The Sears Hill Pedestrian Bridge

The Sears Hill Bridge dates from 1888 when a wooden pedestrian structure was built across the C and O Railroad to connect the Sear Hill residual area to the Wharf District in Staunton, VA. In 1905 when the present train station, designed by noted local architect T. J. Collins, was erected an iron truss pedestrian bridge was constructed to replace the wooden structure. This rare structure is listed with Virginia Landmarks Register and the National Register of Historic Places.

Today, the bridge connects the Sears Hill neighborhood and park, located on the steep hill south of the tracks, to the historic Wharf District of Staunton. It is an important visual element of the Wharf District’s historic landscape, and has become a popular vantage point in recent years for tourists. With the help of Frazier and Associates, contributions from local residents, foundations and businesses a recent $200,000 renovation of the pedestrian bridge brings new life to a rare structure that has connected the Sears Hill neighborhood and Staunton’s Wharf District for more than a century.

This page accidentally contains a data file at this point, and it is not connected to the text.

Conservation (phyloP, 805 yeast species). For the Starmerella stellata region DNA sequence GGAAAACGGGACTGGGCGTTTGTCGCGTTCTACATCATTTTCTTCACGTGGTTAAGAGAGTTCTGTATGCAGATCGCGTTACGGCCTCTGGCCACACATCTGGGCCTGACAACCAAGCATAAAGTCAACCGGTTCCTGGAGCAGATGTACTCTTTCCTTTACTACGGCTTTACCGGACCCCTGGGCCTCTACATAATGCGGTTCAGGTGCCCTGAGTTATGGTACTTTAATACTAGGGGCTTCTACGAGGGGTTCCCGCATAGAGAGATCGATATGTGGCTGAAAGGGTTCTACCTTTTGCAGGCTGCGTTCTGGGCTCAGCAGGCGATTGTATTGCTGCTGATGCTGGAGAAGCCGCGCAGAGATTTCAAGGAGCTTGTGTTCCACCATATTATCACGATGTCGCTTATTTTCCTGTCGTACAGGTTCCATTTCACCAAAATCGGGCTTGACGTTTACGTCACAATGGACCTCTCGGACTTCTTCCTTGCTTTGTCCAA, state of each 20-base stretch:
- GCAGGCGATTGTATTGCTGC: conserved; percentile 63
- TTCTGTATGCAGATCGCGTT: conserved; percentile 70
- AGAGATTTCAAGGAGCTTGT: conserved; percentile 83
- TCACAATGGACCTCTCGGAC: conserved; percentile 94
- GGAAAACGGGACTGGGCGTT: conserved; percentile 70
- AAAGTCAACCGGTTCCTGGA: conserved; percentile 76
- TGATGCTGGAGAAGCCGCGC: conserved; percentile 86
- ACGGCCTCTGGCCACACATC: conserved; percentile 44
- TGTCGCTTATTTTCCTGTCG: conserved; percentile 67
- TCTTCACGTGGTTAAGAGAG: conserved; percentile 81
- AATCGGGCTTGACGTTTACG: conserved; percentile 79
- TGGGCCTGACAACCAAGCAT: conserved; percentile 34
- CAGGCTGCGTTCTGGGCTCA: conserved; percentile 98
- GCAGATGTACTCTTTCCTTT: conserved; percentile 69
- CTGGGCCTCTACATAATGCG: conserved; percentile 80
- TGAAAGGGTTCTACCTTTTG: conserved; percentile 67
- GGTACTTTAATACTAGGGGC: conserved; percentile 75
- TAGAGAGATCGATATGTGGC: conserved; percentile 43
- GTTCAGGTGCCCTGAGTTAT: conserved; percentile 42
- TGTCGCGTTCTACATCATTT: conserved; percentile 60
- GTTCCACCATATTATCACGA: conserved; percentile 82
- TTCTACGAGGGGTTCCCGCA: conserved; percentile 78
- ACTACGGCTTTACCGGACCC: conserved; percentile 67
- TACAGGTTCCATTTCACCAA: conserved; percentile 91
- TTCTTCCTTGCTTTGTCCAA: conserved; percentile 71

On the Sears Hill side of the bridge is a wonderful park that many visitors frequent annually. Located in the park overlooking the City of Staunton, Virginia are a series of interpretive signs. These signs guide visitors as they overlook the historical reference points that really complement this beautiful view of the City of Staunton, Virginia. A visit to the historic Wharf District and a short walk across the bridge is a something you must add to your “to do list”!